Zitzel's destination lay deep in the forest, in the side of a rocky hill. Though the opening was small, the cave itself was large and roomy. A clear stream ran through the cave's back section. Near the center of the cave, on a large stone, sat a glass ball the size of a large pumpkin. The ball flickered with red light. The light was dim, barely enough to let someone with good eyes make their way across the cave. But it cast eerie shadows that pleased the cave's occupants, who could see in the dark anyway.


Excerpted from The World's Worst Fairy Godmother by Bruce Coville. Copyright © 2012 Bruce Coville. Excerpted by permission of OPEN ROAD INTEGRATED MEDIA.
All rights reserved. No part of this excerpt may be reproduced or reprinted without permission in writing from the publisher.
Excerpts are provided by Dial-A-Book Inc. solely for the personal use of visitors to this web site.

Meet the Author

Bruce Coville is the author of nearly ninety books for young readers, including the international best-seller My Teacher Is an Alien. He has been a teacher, a toy maker, a cookware salesman, and a grave digger. In addition to his work as an author, Bruce is much in demand as a speaker and as a storyteller. He is also the founder and president of Full Cast Audio, a company dedicated to producing unabridged recordings of children's books in a full-cast format. For more information about Bruce, check out www.brucecoville.com.

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The World's Worst Fairy Godmother 4.6 out of 5 based on 0 ratings. 5 reviews.
Anonymous More than 1 year ago
Should i buy it?
schsreader0 More than 1 year ago
This book is about a fairy godmother that isn’t very good at what she does. Her boss said that she gets one more chance and if she messes up she becomes mortal again. To make sure things don’t get too out of hand, her boss gave her a supervisor. They give her a little girl who lived in the forest to help. This little girl was a little confusing to the godmother. The little girl was perfect. The problem was she would do the right for the wrong reason. She would do nice things so people would think she was perfect. So to fix her the fairy godmother was going to make a love apple which would make the girl love every one. It turns out that the reason the godmother keep messing up was because there was a little goblin type thing that would sabotage her work. When he found out what she was going to do he made a mean apple that would make her hate everyone. If you touched her you would be mean too. So the fairy godmother put the love apple in the basket but the goblin switched it with his apple. The little girl ate it. That’s when things went downhill. All the kids in town touched her and they all became mean. Now to find out what happens you’re going have to read the book. I recommend reading this book if you’re in to fairy tales. It’s a funny story that you will want to keep reading. It’s also a good book to read to little kids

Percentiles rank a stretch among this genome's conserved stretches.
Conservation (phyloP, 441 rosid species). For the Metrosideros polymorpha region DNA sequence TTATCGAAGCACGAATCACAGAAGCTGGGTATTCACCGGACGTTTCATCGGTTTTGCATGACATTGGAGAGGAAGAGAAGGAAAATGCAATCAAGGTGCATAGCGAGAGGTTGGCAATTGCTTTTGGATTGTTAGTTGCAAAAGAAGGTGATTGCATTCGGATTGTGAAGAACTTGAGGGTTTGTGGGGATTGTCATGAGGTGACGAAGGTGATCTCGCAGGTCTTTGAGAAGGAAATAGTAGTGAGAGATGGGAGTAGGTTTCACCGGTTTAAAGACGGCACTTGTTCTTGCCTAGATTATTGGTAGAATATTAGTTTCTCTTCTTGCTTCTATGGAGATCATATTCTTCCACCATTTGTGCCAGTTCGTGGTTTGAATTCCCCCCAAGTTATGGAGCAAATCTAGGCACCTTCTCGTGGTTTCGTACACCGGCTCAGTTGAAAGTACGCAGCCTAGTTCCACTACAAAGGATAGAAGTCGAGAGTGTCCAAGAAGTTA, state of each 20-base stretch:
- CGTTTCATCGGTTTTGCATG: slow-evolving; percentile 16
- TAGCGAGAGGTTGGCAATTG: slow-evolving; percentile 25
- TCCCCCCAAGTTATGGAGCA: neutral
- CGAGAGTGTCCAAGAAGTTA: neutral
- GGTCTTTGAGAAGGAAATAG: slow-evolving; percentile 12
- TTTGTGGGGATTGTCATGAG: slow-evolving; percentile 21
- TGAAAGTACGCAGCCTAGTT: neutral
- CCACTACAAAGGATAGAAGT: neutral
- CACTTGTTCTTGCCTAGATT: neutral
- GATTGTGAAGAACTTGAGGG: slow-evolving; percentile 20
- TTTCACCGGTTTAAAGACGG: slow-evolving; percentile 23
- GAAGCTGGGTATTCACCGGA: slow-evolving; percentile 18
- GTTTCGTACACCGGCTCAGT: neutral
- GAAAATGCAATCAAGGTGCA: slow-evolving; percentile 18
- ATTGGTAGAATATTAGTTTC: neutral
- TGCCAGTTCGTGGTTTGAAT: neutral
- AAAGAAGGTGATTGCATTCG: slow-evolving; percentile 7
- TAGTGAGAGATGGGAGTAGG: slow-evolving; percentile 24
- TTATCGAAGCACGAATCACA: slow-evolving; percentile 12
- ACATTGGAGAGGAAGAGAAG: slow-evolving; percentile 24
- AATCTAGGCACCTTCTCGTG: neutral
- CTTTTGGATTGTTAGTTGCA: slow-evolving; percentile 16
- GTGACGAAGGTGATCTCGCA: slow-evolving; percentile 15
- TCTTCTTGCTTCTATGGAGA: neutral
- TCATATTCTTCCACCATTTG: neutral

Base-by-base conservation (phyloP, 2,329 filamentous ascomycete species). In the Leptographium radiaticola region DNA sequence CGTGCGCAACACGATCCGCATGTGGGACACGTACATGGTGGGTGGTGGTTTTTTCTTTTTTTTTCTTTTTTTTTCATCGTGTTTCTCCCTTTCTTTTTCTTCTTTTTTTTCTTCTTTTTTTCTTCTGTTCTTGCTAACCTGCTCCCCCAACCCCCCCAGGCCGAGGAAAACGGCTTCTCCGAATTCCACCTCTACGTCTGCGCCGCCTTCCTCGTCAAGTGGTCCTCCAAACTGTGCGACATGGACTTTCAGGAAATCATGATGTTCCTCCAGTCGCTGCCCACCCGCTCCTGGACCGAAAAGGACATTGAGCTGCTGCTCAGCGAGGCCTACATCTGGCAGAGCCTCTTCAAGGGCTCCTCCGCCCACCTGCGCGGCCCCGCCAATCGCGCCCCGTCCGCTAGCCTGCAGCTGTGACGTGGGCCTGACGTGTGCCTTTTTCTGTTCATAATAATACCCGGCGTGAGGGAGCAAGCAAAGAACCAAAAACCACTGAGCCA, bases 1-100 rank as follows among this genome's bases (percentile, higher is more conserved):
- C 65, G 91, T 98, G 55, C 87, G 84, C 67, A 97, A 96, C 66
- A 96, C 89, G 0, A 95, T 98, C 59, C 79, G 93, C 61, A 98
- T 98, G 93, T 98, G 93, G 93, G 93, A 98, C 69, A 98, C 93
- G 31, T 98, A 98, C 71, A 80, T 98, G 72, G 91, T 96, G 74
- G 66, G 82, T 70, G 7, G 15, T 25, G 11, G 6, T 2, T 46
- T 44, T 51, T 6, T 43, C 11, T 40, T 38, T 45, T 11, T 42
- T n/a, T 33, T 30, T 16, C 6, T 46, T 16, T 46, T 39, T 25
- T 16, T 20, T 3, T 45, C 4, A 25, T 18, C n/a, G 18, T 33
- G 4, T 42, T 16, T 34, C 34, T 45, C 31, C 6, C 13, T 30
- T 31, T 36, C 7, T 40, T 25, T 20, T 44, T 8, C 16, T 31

Anonymous More than 1 year ago
Guest More than 1 year ago
I read this book when I was in the 5th grade, that was six years ago. I had remembered how much I loved it, so it urged me to find the book and read it again for fun. I recommend it to any child (ages 9-12). It brings a whole new twist on the average fairy godmother, and allows the reader to travel to a whole new sparkling world full of magic and laughs.
Anonymous More than 1 year ago
From what other people have written, I think that it is a great book. I met the author, Bruce Coville, and told him that I liked Homeward Bound. This sounds like an awesome book from this famous author (he goes world-wide).